History Browser

Search Results

Date > 1800 > 1830-1839 > 1839

Subject > Armed Forces

Weapons

Type: Document

This section illustrates a selection of firearms and bladed weapons used by British and Canadian military units during the 18th and 19th centuries.

Site: National Defence

The Military Art of the American Northwest

Type: Document

War in the Pacific Northwest centred around the canoe, which could be up to 20 metres long. Flotillas of canoes would attack enemy villages, hoping to capture prisoners to keep as slaves. Coastal forts of cedar logs were to be found, used to help control and tax maritime trade.

Site: National Defence

Military Costumes

Type: Document

This section is a collection of surviving artifacts and period artists' illustrations. Illustrated are uniform coats of officers or enlisted men from a variety of Canadian and British units that served in present-day Canada during the period 1780-1870.

Site: National Defence

Military Bands

Type: Document

The British likely introduced the military band to Canada. These regimental musicians were paid for by individual units. Instrumentation favoured flutes, clarinets and percussion. The bands played a strong role in the social life of garrison towns throughout Canada.

Site: National Defence

Militia of Nova Scotia, New Brunswick and Prince Edward Island

Type: Document

This report discusses the organizational features of the militia of the separate provinces of Nova Scotia, New Brunswick and Prince Edward Island prior to Confederation.

Site: National Defence

Demobilization and Retirement

Type: Document

Before reforms in the mid-19th century, most British soldiers left the army only when their regiment was disbanded in the aftermath of a war. When this occurred in Canada, men were offered land to encourage them to settle in the colony. Pensions were rare, and worth little.

Site: National Defence

Duties and Honours

Type: Document

British army officers were primarily responsible for supervising the activities of their men. The British took up the practice of awarding military medals only in the nineteenth century. First for officers only, then for all ranks, campaign medals became a source of great pride.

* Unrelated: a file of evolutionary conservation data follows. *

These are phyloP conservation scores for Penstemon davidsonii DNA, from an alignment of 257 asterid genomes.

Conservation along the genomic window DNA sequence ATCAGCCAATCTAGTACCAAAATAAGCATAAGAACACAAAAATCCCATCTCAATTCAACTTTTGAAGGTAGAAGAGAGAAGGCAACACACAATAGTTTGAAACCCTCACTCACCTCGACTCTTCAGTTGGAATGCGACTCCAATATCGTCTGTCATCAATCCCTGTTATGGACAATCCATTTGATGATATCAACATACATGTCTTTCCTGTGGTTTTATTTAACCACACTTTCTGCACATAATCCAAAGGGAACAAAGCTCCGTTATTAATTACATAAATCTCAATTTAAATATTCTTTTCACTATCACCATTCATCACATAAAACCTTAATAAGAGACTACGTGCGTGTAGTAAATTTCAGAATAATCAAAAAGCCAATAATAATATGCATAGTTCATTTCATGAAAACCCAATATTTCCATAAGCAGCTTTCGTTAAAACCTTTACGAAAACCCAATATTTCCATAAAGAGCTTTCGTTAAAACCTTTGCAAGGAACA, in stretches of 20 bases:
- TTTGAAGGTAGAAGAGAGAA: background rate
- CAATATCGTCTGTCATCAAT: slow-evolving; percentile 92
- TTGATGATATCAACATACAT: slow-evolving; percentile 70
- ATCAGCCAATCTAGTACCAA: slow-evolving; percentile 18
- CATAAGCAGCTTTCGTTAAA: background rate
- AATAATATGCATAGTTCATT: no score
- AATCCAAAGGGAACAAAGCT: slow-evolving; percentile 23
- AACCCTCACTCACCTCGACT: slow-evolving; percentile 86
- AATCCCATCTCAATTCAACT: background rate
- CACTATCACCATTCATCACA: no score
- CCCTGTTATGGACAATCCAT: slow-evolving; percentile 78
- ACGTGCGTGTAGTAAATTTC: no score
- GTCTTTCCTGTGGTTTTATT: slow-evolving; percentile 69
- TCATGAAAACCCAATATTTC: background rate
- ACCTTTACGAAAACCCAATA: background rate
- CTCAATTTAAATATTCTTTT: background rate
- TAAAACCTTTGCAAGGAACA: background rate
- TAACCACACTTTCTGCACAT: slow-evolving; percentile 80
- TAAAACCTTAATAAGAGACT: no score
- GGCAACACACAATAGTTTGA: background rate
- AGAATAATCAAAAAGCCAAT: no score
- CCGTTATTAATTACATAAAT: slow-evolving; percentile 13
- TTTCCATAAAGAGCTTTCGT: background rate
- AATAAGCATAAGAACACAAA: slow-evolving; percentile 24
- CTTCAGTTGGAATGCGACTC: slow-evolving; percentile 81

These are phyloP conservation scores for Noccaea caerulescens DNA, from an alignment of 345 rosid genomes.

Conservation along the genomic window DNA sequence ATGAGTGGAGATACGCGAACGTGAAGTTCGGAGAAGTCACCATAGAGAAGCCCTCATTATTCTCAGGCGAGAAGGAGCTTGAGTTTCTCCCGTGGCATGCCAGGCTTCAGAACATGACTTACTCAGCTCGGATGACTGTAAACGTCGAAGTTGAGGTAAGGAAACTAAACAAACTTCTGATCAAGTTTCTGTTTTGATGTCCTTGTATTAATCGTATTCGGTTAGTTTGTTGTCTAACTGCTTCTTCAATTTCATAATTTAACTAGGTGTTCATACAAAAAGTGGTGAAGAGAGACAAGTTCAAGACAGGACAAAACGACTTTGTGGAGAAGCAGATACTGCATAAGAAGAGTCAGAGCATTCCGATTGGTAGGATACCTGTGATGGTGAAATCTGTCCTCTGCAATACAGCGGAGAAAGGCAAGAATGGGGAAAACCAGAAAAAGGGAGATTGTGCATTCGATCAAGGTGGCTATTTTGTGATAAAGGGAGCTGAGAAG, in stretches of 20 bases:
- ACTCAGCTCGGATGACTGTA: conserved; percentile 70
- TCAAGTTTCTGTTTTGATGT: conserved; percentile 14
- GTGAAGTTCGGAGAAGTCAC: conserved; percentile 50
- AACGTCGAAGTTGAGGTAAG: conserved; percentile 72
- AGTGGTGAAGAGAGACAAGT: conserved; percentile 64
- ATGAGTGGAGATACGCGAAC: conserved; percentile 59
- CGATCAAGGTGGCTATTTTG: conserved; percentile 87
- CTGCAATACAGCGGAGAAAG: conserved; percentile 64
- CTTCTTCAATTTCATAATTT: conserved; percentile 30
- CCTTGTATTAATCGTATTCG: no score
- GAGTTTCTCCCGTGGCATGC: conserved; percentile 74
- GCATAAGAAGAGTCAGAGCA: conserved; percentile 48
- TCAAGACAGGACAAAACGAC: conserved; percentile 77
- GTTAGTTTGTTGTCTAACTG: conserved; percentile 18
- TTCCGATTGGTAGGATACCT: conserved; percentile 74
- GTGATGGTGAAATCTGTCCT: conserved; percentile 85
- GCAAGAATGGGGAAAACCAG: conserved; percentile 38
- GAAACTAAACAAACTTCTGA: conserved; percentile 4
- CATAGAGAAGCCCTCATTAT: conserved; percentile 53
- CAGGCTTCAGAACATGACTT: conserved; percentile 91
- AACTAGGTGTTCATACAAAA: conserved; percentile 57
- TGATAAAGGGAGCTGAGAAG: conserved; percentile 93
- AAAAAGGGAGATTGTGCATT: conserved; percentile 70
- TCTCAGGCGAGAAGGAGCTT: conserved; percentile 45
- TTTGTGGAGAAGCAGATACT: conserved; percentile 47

Site: National Defence

Canadian Militia Prior to Confederation

Type: Document

This report discusses the growth and development of the Canadian Militia from its beginnings in early New France until Confederation in 1867.

Site: National Defence

Entertainment

Type: Document

During the 18th and 19th centuries, alcohol and prostitutes were not the only forms of entertainment available to British soldiers. Cards and dice were popular, as was singing and playing music. The army tried to encourage reading, and it set up schools for the illiterate majority.

Site: National Defence

Private, service dress, Colored Infantry Company, Upper Canada Incorporated Militia, 1843-1850

Type: Image

Raised in 1838, the Colored Infantry Company recruited from Blacks in Upper Canada was the only provincial unit on duty between 1843 the unit's disbanding in 1850. It served mainly along the American border in the Niagara area. Besides the service dress shown, these Black Canadian soldiers also had the shako and scarlet coat trimmed with white lace for full dress as in the British infantry. Reconstruction by Garth Dittrick. (Parks Canada)

Site: National Defence